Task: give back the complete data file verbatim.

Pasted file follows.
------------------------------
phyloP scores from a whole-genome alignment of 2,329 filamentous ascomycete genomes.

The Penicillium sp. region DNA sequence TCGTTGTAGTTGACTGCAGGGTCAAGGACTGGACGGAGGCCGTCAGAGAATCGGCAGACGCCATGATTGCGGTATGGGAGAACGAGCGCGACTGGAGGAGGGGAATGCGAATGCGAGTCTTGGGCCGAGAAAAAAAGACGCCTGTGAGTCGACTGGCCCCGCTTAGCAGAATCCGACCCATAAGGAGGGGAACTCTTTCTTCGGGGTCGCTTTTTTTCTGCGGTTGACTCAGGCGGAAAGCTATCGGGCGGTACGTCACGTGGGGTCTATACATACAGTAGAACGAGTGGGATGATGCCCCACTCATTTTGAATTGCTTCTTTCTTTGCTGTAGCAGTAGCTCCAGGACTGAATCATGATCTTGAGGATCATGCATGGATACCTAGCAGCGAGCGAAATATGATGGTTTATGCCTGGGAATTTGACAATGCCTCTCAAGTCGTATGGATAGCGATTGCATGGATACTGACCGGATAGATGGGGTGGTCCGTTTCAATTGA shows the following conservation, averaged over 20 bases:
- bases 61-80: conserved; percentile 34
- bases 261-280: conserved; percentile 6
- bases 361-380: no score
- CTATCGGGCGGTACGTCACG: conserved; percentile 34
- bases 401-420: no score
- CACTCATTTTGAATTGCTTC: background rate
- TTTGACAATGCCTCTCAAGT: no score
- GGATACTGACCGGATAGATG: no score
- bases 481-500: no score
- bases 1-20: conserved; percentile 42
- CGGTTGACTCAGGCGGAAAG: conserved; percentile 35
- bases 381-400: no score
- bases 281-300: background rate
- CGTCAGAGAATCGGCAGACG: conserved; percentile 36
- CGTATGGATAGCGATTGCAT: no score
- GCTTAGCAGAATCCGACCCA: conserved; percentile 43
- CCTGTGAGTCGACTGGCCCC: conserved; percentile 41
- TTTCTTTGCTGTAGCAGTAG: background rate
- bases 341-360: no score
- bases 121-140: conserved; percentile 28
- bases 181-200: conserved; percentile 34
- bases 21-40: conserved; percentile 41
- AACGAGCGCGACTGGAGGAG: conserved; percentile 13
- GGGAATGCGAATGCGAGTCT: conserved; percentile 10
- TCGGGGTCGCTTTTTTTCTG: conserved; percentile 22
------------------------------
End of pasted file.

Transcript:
phyloP scores from a whole-genome alignment of 2,329 filamentous ascomycete genomes.

The Penicillium sp. region DNA sequence TCGTTGTAGTTGACTGCAGGGTCAAGGACTGGACGGAGGCCGTCAGAGAATCGGCAGACGCCATGATTGCGGTATGGGAGAACGAGCGCGACTGGAGGAGGGGAATGCGAATGCGAGTCTTGGGCCGAGAAAAAAAGACGCCTGTGAGTCGACTGGCCCCGCTTAGCAGAATCCGACCCATAAGGAGGGGAACTCTTTCTTCGGGGTCGCTTTTTTTCTGCGGTTGACTCAGGCGGAAAGCTATCGGGCGGTACGTCACGTGGGGTCTATACATACAGTAGAACGAGTGGGATGATGCCCCACTCATTTTGAATTGCTTCTTTCTTTGCTGTAGCAGTAGCTCCAGGACTGAATCATGATCTTGAGGATCATGCATGGATACCTAGCAGCGAGCGAAATATGATGGTTTATGCCTGGGAATTTGACAATGCCTCTCAAGTCGTATGGATAGCGATTGCATGGATACTGACCGGATAGATGGGGTGGTCCGTTTCAATTGA shows the following conservation, averaged over 20 bases:
- bases 61-80: conserved; percentile 34
- bases 261-280: conserved; percentile 6
- bases 361-380: no score
- CTATCGGGCGGTACGTCACG: conserved; percentile 34
- bases 401-420: no score
- CACTCATTTTGAATTGCTTC: background rate
- TTTGACAATGCCTCTCAAGT: no score
- GGATACTGACCGGATAGATG: no score
- bases 481-500: no score
- bases 1-20: conserved; percentile 42
- CGGTTGACTCAGGCGGAAAG: conserved; percentile 35
- bases 381-400: no score
- bases 281-300: background rate
- CGTCAGAGAATCGGCAGACG: conserved; percentile 36
- CGTATGGATAGCGATTGCAT: no score
- GCTTAGCAGAATCCGACCCA: conserved; percentile 43
- CCTGTGAGTCGACTGGCCCC: conserved; percentile 41
- TTTCTTTGCTGTAGCAGTAG: background rate
- bases 341-360: no score
- bases 121-140: conserved; percentile 28
- bases 181-200: conserved; percentile 34
- bases 21-40: conserved; percentile 41
- AACGAGCGCGACTGGAGGAG: conserved; percentile 13
- GGGAATGCGAATGCGAGTCT: conserved; percentile 10
- TCGGGGTCGCTTTTTTTCTG: conserved; percentile 22